Snow Leopard: The good, the bad and the ugly…

I have a confession to make: I upgraded to Snow Leopard the day after it was released. I know, I know… it’s risky to upgrade your OS so soon after the software comes out. It was impetuous and dangerous and I hope these actions won’t influence any young impressionable computer users. (I won’t mention the fact that I carried out this madness while several hundred miles away from home, in a foreign capital!).

Ahem.

So I’ve been using the new system on my Macbook Pro daily since, and now that I finally have the time, though it would be useful to note my experiences to date. Fittingly, I’ve divided these into categories: The Good, The Bad and The Ugly.

The Good

The speed. Seriously. There is a noticeable improvement in the start-up speed of my Macbook Pro. Also, starting up from sleep is amazingly snappy. Locating and signing on to a wifi signal is much, much quicker. So the overall experience is faster and no computer user would ever complain about that.

Similarly welcome was the recovered hard disk space. After re-starting my laptop for the first time after installation, I noticed I had almost 20GB of extra space. For a media junkie like me, this was a god-send.

It’s also worth pointing out that the system upgrade only cost €30. A bargain if ever there was, especially in these more difficult economic times. Well done Apple.

The Bad

Snow leopard was in development for quite some time, I understand. So it was a bit of a shock when I read the rather Microsoft-like list of software that would no longer work with the new upgraded software. This wasn’t the Apple I remember. However, I didn’t notice anything on there that was a deal-breaker. I obviously didn’t read it closely enough, as I later discovered that a key piece of my software arsenal was now as dead as a dodo.

My stats package (the unbelievably dull SPSS), which I use for my doctoral research projects, would no longer start. I remember my reaction clearly: “You’re fucking kidding me”. Indeed. Quite the shocker. This meant that I missed a deadline for a major conference proposal – not an exaggeration, I was in Madrid, far from the potential assistance I might find on my University campus.

I’m not sure who to blame here. I mean, though not as widespread or popular as ‘Word’ or ‘Skype’, SPSS is used worldwide by hundreds of thousands of students and researchers. Is there a complete lack of communication between Apple and external software developers? Or did SPSS not bother to issue any kind of updates, hoping all users would upgrade to the new version of their system? Either way, I was unhappy to say the lease. Bad Apple. (Wags finger).

The Ugly

Amazingly, it was several days after my return home before I needed to print anything (you can tell where this is going). And before I needed to, my significant other did. This fact was brought to my attention by the now-familiar utterance: “You’re fucking kidding me”. Our printer (by no means a dinosaur) no longer worked with Snow Leopard. Again I have to ask: didn’t Apple provide updates to the producers of Apple peripherals during the development of Snow Leopard? The help from our printer’s manufacturer was next to non-existant. A simple message on their website explained they were “looking into providing new drivers” for the printer. Very nice of them, I must say.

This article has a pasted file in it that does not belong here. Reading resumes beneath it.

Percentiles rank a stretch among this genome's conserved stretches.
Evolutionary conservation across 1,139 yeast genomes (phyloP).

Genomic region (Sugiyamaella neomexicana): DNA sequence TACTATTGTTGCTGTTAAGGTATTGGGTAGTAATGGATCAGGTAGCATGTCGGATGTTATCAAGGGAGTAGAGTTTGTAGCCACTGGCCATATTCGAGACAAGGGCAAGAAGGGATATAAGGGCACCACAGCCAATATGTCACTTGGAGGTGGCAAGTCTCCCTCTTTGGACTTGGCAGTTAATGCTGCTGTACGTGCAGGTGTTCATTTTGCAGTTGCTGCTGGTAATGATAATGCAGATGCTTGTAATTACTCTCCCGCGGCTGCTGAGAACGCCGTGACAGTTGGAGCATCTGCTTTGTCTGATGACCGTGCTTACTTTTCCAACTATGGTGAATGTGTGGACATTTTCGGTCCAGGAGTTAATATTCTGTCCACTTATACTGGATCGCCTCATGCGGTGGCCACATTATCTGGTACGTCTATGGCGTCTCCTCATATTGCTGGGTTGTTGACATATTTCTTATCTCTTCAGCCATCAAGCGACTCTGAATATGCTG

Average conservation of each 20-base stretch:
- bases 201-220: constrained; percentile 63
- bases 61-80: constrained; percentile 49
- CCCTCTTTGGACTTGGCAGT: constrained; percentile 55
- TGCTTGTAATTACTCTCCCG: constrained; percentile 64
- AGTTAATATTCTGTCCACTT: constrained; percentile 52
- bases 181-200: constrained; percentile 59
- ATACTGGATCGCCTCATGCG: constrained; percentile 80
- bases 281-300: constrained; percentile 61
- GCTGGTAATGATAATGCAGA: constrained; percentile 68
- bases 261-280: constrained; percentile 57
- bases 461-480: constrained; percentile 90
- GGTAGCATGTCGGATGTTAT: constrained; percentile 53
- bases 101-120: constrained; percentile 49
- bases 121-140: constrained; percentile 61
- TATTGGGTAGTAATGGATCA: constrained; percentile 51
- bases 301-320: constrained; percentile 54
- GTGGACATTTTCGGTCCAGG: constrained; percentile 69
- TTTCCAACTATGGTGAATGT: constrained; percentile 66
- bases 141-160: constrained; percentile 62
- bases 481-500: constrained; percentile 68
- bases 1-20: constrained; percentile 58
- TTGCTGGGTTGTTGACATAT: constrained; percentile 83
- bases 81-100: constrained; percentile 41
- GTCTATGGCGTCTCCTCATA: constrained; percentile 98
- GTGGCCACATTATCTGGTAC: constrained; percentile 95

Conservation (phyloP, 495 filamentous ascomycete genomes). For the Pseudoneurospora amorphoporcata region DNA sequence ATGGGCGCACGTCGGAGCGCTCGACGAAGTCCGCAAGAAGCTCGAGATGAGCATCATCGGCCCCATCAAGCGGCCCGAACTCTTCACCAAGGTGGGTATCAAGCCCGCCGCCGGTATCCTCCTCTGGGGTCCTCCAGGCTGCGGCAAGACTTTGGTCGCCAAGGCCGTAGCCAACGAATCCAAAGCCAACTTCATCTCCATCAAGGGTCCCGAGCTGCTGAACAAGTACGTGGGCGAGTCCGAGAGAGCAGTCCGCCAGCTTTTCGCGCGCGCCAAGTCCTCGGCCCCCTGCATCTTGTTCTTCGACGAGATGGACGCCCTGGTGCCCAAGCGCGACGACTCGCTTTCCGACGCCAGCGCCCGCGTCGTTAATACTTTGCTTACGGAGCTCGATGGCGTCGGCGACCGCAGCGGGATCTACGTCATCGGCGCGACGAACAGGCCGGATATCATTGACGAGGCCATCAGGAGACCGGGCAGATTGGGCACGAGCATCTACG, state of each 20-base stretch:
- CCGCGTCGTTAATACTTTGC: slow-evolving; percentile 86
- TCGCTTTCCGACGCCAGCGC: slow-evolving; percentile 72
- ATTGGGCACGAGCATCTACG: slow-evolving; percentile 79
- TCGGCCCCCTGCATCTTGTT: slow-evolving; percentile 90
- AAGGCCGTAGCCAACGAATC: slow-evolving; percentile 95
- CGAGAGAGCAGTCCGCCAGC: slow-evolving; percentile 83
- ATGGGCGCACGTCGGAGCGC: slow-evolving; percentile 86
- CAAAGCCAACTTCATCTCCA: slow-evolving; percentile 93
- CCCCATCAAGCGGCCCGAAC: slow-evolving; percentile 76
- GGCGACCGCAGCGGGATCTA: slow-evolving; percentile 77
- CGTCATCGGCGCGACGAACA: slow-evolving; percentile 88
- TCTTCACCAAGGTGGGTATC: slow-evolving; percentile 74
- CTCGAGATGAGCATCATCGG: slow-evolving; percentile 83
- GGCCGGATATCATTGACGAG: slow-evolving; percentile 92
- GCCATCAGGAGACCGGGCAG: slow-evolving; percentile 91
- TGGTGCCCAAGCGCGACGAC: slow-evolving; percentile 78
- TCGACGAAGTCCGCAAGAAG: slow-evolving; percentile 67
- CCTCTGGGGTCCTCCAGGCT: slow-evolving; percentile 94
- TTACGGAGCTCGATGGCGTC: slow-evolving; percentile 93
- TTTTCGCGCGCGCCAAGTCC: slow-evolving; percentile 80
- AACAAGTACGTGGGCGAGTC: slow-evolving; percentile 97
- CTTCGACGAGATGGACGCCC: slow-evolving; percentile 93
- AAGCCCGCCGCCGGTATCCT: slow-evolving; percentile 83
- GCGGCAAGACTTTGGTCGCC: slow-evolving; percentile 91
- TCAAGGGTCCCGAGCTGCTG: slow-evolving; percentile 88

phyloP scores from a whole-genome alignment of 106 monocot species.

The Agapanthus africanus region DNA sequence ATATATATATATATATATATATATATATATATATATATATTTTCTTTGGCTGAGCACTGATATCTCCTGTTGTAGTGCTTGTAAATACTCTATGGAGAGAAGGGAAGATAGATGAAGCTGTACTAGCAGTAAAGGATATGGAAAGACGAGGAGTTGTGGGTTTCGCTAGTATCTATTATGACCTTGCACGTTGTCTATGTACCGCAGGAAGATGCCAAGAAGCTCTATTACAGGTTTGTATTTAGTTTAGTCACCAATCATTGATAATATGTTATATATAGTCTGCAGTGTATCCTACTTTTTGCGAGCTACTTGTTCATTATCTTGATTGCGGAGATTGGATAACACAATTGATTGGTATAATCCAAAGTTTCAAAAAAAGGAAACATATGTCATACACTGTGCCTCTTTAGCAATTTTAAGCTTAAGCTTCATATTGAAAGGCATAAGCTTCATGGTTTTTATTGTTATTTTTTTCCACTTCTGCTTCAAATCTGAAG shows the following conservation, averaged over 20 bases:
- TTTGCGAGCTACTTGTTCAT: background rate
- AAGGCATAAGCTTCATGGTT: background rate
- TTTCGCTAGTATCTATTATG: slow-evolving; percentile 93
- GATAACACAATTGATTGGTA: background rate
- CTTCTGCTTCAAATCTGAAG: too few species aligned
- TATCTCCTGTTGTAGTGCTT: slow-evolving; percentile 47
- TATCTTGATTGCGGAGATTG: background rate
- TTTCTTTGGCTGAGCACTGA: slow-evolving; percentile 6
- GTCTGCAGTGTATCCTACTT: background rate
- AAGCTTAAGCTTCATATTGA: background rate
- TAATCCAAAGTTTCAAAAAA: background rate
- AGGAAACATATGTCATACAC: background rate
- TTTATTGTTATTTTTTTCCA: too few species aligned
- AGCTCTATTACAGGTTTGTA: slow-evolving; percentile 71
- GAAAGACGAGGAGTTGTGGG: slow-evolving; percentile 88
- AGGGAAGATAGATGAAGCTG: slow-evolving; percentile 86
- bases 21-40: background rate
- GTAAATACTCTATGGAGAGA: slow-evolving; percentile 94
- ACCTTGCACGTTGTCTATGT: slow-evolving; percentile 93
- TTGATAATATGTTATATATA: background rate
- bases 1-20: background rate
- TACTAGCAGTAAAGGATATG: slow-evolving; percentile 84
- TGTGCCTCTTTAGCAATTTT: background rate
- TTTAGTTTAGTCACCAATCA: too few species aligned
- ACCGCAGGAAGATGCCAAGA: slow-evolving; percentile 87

In summary,  Apple have released a fantastic upgrade to their OS, may of whose benefits I’ve yet to spot – there are simply so many of them. It’s a snappy, beautiful computing experience. On the other hand, it’s been the most disruptive upgrade I’ve had in many, many years. It smacks of being badly planned and that’s not something I associate with Apple. I know I’m not alone in feeling this way and would suggest that Apple invest more time in ensuring upgrades are a smoother experience for users with regard to third-party software and peripheral compatibility.

My advice? Read carefully before upgrading your Mac – don’t wait until afterwards to find out a key piece of your toolkit is now useless. Other advice? Drink plenty of fluids, don’t spend too long in direct sunlight and don’t wear horizontal stripes if you’re overweight.

  1. Gack! You poor lamb.

    My reason for waiting a couple of months is that I knew I’d lose ALL peripherals and possibly Creative Suite, which I cannot lose, being my job.

    Crap on missing your proposal date.

    That said, Mac is, while perhaps only 10% of the computers in use today, a Rather Important Company and Force Amongst Techologicians.

    Bad on those other companies. I’ve been pissed at that since I switched to Macs from PC some 14 years ago. Each fing update is the same story.

    Hearing it’s quicker is exciting!

    For my Mac news: I see my iPhone hasn’t moved since they notified our United Disgrace Postal Service to come pick it up. When was that? A week? More? I tend to let things go because I have no control of it when it comes to the UDPS.

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    1. I’d definitely hold off for a while longer then! Sounds like it’s “mission critical” for you.

      Sorry to hear about your non-arriving iPhone. The post is a sensitive topic here… ongoing postal strikes mean that several items I’ve ordered over the past month have failed to arrive. Bah! A curse on their houses!

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